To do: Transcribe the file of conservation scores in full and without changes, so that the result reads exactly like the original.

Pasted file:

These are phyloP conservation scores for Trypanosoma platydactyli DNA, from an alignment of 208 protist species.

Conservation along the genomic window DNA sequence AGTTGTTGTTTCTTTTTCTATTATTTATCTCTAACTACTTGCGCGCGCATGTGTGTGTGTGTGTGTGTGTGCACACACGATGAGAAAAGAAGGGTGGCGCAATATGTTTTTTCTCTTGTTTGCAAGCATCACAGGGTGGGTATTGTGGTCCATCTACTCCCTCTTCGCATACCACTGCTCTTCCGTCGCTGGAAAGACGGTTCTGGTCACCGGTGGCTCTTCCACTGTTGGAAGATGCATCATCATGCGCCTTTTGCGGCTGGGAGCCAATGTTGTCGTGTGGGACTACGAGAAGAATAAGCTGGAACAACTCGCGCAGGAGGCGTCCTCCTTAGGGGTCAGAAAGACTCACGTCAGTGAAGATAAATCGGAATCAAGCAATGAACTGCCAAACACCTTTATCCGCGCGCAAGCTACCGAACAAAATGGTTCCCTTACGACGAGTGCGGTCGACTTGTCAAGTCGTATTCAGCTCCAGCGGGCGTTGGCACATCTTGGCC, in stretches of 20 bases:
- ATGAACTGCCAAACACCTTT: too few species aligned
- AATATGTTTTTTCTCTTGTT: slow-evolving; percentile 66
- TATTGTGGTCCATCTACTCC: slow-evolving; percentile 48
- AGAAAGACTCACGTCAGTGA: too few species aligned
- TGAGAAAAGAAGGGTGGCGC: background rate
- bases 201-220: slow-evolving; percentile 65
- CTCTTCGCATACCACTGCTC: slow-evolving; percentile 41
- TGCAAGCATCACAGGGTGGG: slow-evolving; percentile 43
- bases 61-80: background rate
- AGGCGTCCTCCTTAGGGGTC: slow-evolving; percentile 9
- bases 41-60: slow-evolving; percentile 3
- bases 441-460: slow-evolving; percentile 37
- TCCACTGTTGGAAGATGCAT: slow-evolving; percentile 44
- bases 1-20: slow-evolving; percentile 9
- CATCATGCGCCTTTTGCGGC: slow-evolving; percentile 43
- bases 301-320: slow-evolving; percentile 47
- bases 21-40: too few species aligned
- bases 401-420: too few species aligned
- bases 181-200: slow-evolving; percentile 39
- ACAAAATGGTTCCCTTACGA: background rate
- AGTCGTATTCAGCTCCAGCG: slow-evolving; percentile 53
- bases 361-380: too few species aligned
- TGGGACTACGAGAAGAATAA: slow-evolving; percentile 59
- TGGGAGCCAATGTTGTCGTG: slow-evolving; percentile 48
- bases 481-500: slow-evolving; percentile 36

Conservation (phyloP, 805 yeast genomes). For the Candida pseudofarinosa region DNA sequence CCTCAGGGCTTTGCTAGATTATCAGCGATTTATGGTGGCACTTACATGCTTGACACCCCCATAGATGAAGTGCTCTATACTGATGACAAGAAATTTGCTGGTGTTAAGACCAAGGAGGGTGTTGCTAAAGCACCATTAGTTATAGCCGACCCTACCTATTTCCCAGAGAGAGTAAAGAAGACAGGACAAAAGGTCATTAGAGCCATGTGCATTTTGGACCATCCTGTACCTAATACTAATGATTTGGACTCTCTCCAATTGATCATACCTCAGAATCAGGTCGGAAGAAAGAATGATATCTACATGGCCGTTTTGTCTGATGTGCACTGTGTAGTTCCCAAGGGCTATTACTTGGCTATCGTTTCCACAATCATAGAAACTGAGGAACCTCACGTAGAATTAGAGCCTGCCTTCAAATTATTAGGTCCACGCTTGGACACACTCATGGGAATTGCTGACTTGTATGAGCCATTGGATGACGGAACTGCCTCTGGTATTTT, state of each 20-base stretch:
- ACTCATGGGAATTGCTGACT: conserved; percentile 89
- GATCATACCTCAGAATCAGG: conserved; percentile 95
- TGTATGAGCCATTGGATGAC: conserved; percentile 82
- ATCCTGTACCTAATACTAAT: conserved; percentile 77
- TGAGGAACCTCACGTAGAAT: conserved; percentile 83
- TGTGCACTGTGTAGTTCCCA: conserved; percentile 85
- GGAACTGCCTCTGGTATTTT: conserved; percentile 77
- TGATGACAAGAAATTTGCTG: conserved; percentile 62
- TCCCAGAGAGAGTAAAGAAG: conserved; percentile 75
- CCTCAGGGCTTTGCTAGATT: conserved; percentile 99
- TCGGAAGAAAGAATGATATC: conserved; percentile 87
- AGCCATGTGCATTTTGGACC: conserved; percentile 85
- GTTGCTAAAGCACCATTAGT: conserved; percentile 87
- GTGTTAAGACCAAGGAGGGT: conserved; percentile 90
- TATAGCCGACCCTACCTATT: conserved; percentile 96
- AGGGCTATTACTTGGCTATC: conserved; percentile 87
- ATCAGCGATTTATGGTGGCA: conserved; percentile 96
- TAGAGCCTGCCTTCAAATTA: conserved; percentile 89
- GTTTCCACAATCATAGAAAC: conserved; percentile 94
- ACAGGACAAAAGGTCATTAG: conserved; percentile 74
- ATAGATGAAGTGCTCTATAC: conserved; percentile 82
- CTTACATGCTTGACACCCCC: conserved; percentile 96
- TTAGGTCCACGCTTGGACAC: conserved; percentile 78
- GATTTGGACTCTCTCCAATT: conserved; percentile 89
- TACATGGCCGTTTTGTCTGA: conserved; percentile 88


These are phyloP conservation scores for Trypanosoma platydactyli DNA, from an alignment of 208 protist species.

Conservation along the genomic window DNA sequence AGTTGTTGTTTCTTTTTCTATTATTTATCTCTAACTACTTGCGCGCGCATGTGTGTGTGTGTGTGTGTGTGCACACACGATGAGAAAAGAAGGGTGGCGCAATATGTTTTTTCTCTTGTTTGCAAGCATCACAGGGTGGGTATTGTGGTCCATCTACTCCCTCTTCGCATACCACTGCTCTTCCGTCGCTGGAAAGACGGTTCTGGTCACCGGTGGCTCTTCCACTGTTGGAAGATGCATCATCATGCGCCTTTTGCGGCTGGGAGCCAATGTTGTCGTGTGGGACTACGAGAAGAATAAGCTGGAACAACTCGCGCAGGAGGCGTCCTCCTTAGGGGTCAGAAAGACTCACGTCAGTGAAGATAAATCGGAATCAAGCAATGAACTGCCAAACACCTTTATCCGCGCGCAAGCTACCGAACAAAATGGTTCCCTTACGACGAGTGCGGTCGACTTGTCAAGTCGTATTCAGCTCCAGCGGGCGTTGGCACATCTTGGCC, in stretches of 20 bases:
- ATGAACTGCCAAACACCTTT: too few species aligned
- AATATGTTTTTTCTCTTGTT: slow-evolving; percentile 66
- TATTGTGGTCCATCTACTCC: slow-evolving; percentile 48
- AGAAAGACTCACGTCAGTGA: too few species aligned
- TGAGAAAAGAAGGGTGGCGC: background rate
- bases 201-220: slow-evolving; percentile 65
- CTCTTCGCATACCACTGCTC: slow-evolving; percentile 41
- TGCAAGCATCACAGGGTGGG: slow-evolving; percentile 43
- bases 61-80: background rate
- AGGCGTCCTCCTTAGGGGTC: slow-evolving; percentile 9
- bases 41-60: slow-evolving; percentile 3
- bases 441-460: slow-evolving; percentile 37
- TCCACTGTTGGAAGATGCAT: slow-evolving; percentile 44
- bases 1-20: slow-evolving; percentile 9
- CATCATGCGCCTTTTGCGGC: slow-evolving; percentile 43
- bases 301-320: slow-evolving; percentile 47
- bases 21-40: too few species aligned
- bases 401-420: too few species aligned
- bases 181-200: slow-evolving; percentile 39
- ACAAAATGGTTCCCTTACGA: background rate
- AGTCGTATTCAGCTCCAGCG: slow-evolving; percentile 53
- bases 361-380: too few species aligned
- TGGGACTACGAGAAGAATAA: slow-evolving; percentile 59
- TGGGAGCCAATGTTGTCGTG: slow-evolving; percentile 48
- bases 481-500: slow-evolving; percentile 36

Conservation (phyloP, 805 yeast genomes). For the Candida pseudofarinosa region DNA sequence CCTCAGGGCTTTGCTAGATTATCAGCGATTTATGGTGGCACTTACATGCTTGACACCCCCATAGATGAAGTGCTCTATACTGATGACAAGAAATTTGCTGGTGTTAAGACCAAGGAGGGTGTTGCTAAAGCACCATTAGTTATAGCCGACCCTACCTATTTCCCAGAGAGAGTAAAGAAGACAGGACAAAAGGTCATTAGAGCCATGTGCATTTTGGACCATCCTGTACCTAATACTAATGATTTGGACTCTCTCCAATTGATCATACCTCAGAATCAGGTCGGAAGAAAGAATGATATCTACATGGCCGTTTTGTCTGATGTGCACTGTGTAGTTCCCAAGGGCTATTACTTGGCTATCGTTTCCACAATCATAGAAACTGAGGAACCTCACGTAGAATTAGAGCCTGCCTTCAAATTATTAGGTCCACGCTTGGACACACTCATGGGAATTGCTGACTTGTATGAGCCATTGGATGACGGAACTGCCTCTGGTATTTT, state of each 20-base stretch:
- ACTCATGGGAATTGCTGACT: conserved; percentile 89
- GATCATACCTCAGAATCAGG: conserved; percentile 95
- TGTATGAGCCATTGGATGAC: conserved; percentile 82
- ATCCTGTACCTAATACTAAT: conserved; percentile 77
- TGAGGAACCTCACGTAGAAT: conserved; percentile 83
- TGTGCACTGTGTAGTTCCCA: conserved; percentile 85
- GGAACTGCCTCTGGTATTTT: conserved; percentile 77
- TGATGACAAGAAATTTGCTG: conserved; percentile 62
- TCCCAGAGAGAGTAAAGAAG: conserved; percentile 75
- CCTCAGGGCTTTGCTAGATT: conserved; percentile 99
- TCGGAAGAAAGAATGATATC: conserved; percentile 87
- AGCCATGTGCATTTTGGACC: conserved; percentile 85
- GTTGCTAAAGCACCATTAGT: conserved; percentile 87
- GTGTTAAGACCAAGGAGGGT: conserved; percentile 90
- TATAGCCGACCCTACCTATT: conserved; percentile 96
- AGGGCTATTACTTGGCTATC: conserved; percentile 87
- ATCAGCGATTTATGGTGGCA: conserved; percentile 96
- TAGAGCCTGCCTTCAAATTA: conserved; percentile 89
- GTTTCCACAATCATAGAAAC: conserved; percentile 94
- ACAGGACAAAAGGTCATTAG: conserved; percentile 74
- ATAGATGAAGTGCTCTATAC: conserved; percentile 82
- CTTACATGCTTGACACCCCC: conserved; percentile 96
- TTAGGTCCACGCTTGGACAC: conserved; percentile 78
- GATTTGGACTCTCTCCAATT: conserved; percentile 89
- TACATGGCCGTTTTGTCTGA: conserved; percentile 88